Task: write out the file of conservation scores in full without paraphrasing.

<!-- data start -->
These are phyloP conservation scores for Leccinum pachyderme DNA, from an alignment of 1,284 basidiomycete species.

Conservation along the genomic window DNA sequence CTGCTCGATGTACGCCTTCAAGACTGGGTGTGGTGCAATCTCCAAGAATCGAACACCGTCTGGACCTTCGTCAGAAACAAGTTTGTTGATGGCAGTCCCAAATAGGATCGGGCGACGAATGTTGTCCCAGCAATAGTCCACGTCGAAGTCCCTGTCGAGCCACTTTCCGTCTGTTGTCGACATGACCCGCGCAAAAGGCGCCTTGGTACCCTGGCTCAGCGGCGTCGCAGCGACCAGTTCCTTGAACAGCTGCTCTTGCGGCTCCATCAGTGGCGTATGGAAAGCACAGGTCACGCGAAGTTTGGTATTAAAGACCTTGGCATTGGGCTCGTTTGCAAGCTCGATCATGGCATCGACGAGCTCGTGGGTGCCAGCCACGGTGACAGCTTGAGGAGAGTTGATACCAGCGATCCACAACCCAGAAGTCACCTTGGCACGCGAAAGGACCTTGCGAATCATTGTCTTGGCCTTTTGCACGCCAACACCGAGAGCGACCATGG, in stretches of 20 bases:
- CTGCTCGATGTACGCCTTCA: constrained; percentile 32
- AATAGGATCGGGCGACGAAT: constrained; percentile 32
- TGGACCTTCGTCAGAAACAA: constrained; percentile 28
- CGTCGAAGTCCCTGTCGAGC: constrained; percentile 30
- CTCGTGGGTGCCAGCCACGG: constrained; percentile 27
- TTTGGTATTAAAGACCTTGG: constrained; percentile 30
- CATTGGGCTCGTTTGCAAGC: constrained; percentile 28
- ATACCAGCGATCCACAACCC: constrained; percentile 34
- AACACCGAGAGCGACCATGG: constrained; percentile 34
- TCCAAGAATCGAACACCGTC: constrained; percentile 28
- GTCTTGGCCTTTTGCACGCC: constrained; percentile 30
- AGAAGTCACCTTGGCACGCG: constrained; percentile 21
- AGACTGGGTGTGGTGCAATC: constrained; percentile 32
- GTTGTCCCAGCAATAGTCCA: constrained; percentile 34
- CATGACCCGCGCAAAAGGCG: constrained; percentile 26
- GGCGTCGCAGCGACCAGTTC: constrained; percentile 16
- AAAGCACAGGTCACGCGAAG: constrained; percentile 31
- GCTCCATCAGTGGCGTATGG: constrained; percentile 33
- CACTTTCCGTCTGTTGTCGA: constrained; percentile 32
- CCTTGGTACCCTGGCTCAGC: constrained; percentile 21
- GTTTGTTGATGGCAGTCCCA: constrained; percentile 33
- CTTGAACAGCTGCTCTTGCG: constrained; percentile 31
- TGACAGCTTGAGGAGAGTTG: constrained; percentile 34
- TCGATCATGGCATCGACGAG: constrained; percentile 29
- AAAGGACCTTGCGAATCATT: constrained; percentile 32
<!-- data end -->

These are phyloP conservation scores for Leccinum pachyderme DNA, from an alignment of 1,284 basidiomycete species.

Conservation along the genomic window DNA sequence CTGCTCGATGTACGCCTTCAAGACTGGGTGTGGTGCAATCTCCAAGAATCGAACACCGTCTGGACCTTCGTCAGAAACAAGTTTGTTGATGGCAGTCCCAAATAGGATCGGGCGACGAATGTTGTCCCAGCAATAGTCCACGTCGAAGTCCCTGTCGAGCCACTTTCCGTCTGTTGTCGACATGACCCGCGCAAAAGGCGCCTTGGTACCCTGGCTCAGCGGCGTCGCAGCGACCAGTTCCTTGAACAGCTGCTCTTGCGGCTCCATCAGTGGCGTATGGAAAGCACAGGTCACGCGAAGTTTGGTATTAAAGACCTTGGCATTGGGCTCGTTTGCAAGCTCGATCATGGCATCGACGAGCTCGTGGGTGCCAGCCACGGTGACAGCTTGAGGAGAGTTGATACCAGCGATCCACAACCCAGAAGTCACCTTGGCACGCGAAAGGACCTTGCGAATCATTGTCTTGGCCTTTTGCACGCCAACACCGAGAGCGACCATGG, in stretches of 20 bases:
- CTGCTCGATGTACGCCTTCA: constrained; percentile 32
- AATAGGATCGGGCGACGAAT: constrained; percentile 32
- TGGACCTTCGTCAGAAACAA: constrained; percentile 28
- CGTCGAAGTCCCTGTCGAGC: constrained; percentile 30
- CTCGTGGGTGCCAGCCACGG: constrained; percentile 27
- TTTGGTATTAAAGACCTTGG: constrained; percentile 30
- CATTGGGCTCGTTTGCAAGC: constrained; percentile 28
- ATACCAGCGATCCACAACCC: constrained; percentile 34
- AACACCGAGAGCGACCATGG: constrained; percentile 34
- TCCAAGAATCGAACACCGTC: constrained; percentile 28
- GTCTTGGCCTTTTGCACGCC: constrained; percentile 30
- AGAAGTCACCTTGGCACGCG: constrained; percentile 21
- AGACTGGGTGTGGTGCAATC: constrained; percentile 32
- GTTGTCCCAGCAATAGTCCA: constrained; percentile 34
- CATGACCCGCGCAAAAGGCG: constrained; percentile 26
- GGCGTCGCAGCGACCAGTTC: constrained; percentile 16
- AAAGCACAGGTCACGCGAAG: constrained; percentile 31
- GCTCCATCAGTGGCGTATGG: constrained; percentile 33
- CACTTTCCGTCTGTTGTCGA: constrained; percentile 32
- CCTTGGTACCCTGGCTCAGC: constrained; percentile 21
- GTTTGTTGATGGCAGTCCCA: constrained; percentile 33
- CTTGAACAGCTGCTCTTGCG: constrained; percentile 31
- TGACAGCTTGAGGAGAGTTG: constrained; percentile 34
- TCGATCATGGCATCGACGAG: constrained; percentile 29
- AAAGGACCTTGCGAATCATT: constrained; percentile 32